Commercial real estate executives expressed a modest increase in optimism about market conditions despite serious COVID-related challenges, according to The Real Estate Roundtable’s Q4 Economic Sentiment Index released this week. (Roundtable news release, Dec. 2)
- A majority of respondents to the survey also noted that general conditions one year from now will be either “somewhat better” or “much better” than today.
- “Nearly every sector of the commercial real estate industry is facing serious economic challenges due to the overall impact of the pandemic. High unemployment, closed businesses, travel reductions and more have ripped into otherwise healthy real estate portfolios, creating challenges for all building owners in meeting their payroll, utility, tax and debt service obligations. Overall industry low leverage, general market balance, and functioning capital markets are positive influences that – when coupled with growing good news regarding vaccines – results in an increased optimism on part of industry leaders," said Real Estate Roundtable President and CEO Jeffrey DeBoer.
- DeBoer also said, “That optimism is dependent however on urgently-needed additional COVID relief from Washington and on the rapid testing and availability of effective vaccines. Federal lawmakers and regulators must support further assistance to bridge people and businesses into a post-COVID economy. Help is needed quickly for local governmental budgets, as well as for people and businesses negatively economically impacted by the pandemic. And some protection from unnecessary lawsuits must be provided to businesses to spur a more robust transition back to workplaces. ”
The Roundtable’s Q4 Sentiment Index topline findings include:
- The Sentiment Index registered a score of 44, an increase of two points from the third quarter of 2020. Respondents continued to express optimism about future conditions, and many noted increasingly positive trends in their own portfolios. Participants from the hospitality and retail sectors were understandably less optimistic, but felt market dynamics were strong enough that successful recoveries were possible.
- Respondents referenced stronger markets for industrial and multifamily properties, while retail and hospitality properties were perceived as challenging in this environment. Dynamics in the office sector remain uncertain for most participants as work from home policies have created an uncertain future operating environment.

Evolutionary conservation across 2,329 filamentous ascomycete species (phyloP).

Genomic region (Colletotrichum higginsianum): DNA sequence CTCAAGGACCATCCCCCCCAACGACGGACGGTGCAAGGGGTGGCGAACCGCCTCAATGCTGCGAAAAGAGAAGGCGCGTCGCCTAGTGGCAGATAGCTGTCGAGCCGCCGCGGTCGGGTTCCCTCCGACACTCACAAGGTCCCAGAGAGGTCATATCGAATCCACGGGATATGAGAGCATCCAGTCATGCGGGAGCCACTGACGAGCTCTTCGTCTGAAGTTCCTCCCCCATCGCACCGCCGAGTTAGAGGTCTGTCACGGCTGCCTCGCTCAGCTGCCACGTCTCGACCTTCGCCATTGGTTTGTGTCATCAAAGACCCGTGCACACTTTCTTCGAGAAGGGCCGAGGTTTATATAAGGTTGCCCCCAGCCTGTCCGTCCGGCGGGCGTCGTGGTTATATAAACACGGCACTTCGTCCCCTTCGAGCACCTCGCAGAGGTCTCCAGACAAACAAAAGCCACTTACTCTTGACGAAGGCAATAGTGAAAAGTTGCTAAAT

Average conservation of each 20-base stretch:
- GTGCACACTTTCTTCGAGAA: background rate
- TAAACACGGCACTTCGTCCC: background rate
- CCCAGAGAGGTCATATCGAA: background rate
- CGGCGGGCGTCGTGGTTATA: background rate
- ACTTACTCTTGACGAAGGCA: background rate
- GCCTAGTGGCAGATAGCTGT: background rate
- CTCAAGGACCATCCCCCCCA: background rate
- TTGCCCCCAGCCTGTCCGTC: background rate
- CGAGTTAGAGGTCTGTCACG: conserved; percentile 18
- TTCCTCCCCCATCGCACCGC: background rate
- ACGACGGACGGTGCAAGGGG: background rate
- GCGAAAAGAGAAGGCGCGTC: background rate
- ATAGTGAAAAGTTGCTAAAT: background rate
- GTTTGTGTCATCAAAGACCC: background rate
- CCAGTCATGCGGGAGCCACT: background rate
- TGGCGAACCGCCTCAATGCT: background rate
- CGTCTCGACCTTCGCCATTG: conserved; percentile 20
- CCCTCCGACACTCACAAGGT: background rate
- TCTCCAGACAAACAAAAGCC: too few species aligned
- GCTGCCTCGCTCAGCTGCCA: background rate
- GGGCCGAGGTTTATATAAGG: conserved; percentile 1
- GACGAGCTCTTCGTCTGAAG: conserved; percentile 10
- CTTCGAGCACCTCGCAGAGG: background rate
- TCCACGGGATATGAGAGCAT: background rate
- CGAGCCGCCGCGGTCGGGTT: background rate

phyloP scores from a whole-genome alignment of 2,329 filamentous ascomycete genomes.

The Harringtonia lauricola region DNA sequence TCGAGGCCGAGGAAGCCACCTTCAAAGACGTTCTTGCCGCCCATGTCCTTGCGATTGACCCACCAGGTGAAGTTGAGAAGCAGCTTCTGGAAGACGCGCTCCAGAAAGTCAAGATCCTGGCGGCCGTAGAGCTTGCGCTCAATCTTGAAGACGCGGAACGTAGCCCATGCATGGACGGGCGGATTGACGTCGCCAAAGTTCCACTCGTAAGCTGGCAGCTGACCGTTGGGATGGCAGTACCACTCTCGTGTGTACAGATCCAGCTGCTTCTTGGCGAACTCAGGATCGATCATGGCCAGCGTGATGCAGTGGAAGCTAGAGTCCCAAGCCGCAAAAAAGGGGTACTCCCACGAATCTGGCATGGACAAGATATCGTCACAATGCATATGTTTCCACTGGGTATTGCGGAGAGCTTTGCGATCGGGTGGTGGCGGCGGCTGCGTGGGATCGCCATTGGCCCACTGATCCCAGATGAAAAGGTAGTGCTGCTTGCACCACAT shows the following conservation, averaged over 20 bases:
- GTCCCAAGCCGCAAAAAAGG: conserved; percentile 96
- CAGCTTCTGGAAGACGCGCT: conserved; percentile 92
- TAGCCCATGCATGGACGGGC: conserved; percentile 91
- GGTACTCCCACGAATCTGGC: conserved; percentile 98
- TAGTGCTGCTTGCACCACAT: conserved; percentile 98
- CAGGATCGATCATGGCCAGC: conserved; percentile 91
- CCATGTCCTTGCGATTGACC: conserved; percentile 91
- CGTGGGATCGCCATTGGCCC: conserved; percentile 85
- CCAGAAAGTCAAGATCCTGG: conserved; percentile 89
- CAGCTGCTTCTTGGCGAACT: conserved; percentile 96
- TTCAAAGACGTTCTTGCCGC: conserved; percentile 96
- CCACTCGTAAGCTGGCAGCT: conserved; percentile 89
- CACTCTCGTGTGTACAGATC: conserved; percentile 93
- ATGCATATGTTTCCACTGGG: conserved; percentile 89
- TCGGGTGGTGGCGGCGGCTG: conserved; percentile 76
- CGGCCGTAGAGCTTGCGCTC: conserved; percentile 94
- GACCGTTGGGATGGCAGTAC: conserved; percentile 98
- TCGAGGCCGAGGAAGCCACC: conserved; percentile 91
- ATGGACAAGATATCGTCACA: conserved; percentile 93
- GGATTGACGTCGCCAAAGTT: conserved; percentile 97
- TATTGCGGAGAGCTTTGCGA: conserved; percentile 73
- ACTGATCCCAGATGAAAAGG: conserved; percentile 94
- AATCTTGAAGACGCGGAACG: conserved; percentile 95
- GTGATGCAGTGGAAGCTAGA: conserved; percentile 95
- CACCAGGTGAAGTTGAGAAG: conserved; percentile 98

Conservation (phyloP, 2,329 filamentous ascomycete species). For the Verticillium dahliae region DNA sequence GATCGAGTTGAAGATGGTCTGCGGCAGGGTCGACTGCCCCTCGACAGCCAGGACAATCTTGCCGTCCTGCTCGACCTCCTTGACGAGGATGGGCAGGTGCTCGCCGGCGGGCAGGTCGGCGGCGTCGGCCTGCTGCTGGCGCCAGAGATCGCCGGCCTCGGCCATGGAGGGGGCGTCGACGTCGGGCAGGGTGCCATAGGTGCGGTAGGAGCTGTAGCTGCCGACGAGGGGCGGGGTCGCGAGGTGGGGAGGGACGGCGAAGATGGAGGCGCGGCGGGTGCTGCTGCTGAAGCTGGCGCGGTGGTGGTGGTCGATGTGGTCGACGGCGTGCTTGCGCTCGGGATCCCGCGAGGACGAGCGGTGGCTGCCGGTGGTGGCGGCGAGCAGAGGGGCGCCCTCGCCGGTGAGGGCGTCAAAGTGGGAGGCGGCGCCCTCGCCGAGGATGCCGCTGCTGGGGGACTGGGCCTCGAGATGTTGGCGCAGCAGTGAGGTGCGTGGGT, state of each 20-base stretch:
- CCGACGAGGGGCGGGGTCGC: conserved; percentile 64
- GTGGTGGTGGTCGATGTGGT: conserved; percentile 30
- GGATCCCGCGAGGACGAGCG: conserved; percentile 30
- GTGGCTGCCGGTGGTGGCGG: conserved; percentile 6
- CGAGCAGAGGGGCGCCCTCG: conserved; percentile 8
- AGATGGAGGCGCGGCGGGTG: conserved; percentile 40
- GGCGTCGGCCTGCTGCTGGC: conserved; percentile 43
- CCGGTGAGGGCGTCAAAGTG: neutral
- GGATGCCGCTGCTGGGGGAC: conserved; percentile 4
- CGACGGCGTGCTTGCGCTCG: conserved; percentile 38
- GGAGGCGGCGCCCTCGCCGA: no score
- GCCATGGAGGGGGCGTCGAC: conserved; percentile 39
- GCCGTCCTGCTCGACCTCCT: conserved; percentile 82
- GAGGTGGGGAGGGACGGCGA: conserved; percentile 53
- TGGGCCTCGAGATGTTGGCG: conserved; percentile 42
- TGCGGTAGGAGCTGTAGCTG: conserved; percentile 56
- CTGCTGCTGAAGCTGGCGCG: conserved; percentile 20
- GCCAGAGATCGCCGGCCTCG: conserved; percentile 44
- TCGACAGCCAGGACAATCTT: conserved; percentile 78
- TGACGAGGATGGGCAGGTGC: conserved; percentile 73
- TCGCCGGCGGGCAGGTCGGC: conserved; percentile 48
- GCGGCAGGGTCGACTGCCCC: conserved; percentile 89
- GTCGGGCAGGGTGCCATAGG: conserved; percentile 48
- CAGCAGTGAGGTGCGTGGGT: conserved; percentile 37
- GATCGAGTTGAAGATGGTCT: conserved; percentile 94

- Lower leverage and continued forbearance have combined to allow owners to retain their positions, despite distress within their portfolios. As a result, owners are resistant to realizing discounted asset prices while buyers are seeking discounts as steep as 30% within the hospitality industry.
- Most respondents cited accessible capital markets for high quality assets, and an increase in debt as well as equity availability. Many also noted the real estate market in general has lower levels of leverage than seen in the last downturn.
Future of Urban Real Estate
On this week's Walker Webcast, Roundtable Member Willy Walker (Chairman & CEO, Walker & Dunlop) discussed the pandemic's impact on urban centers with Roundtable Board Member Owen Thomas (CEO, Boston Properties) and Roundtable Member Mark J. Parrell (President & CEO, Equity Residential Investments).
- Thomas commented, “It's all about the virus. CEOs increasingly are understanding the problems with all remote work. Cultures are getting stretched and it is difficult to do more creative and strategic work, to procure new customers when everyone is working remotely. Companies want to get their employees back to work but companies are also very concerned about liability. What's going to change all that around is health security.”
- He added, “We have to get people back to the offices, back to the big cities for the overall economy to recover.”
- Parrell noted, “When we think about our urban centers, there are places like New York that have been around 400 years and they've been resilient over time. (During) the last two decades in New York, up to the pandemic, the quality of life improved so much. These cities are capable of recovery, but good leadership is required. It will be very important that these cities be led by both public and private minded individuals who, like the Partnership for New York for example, are trying to put the city back together and on its feet. Once the cities re-energize, renters will return.”
- Parrell added, “I do think there’s going to be a migration back into city centers, based initially on price and on activation as the vaccine gets broadly distributed.”
The pandemic’s ongoing impact on CRE and the policy response will be a focus of discussion during The Roundtable’s virtual State of the Industry Business Meeting and policy committee advisory committee meetings on January 27-28, 2021.
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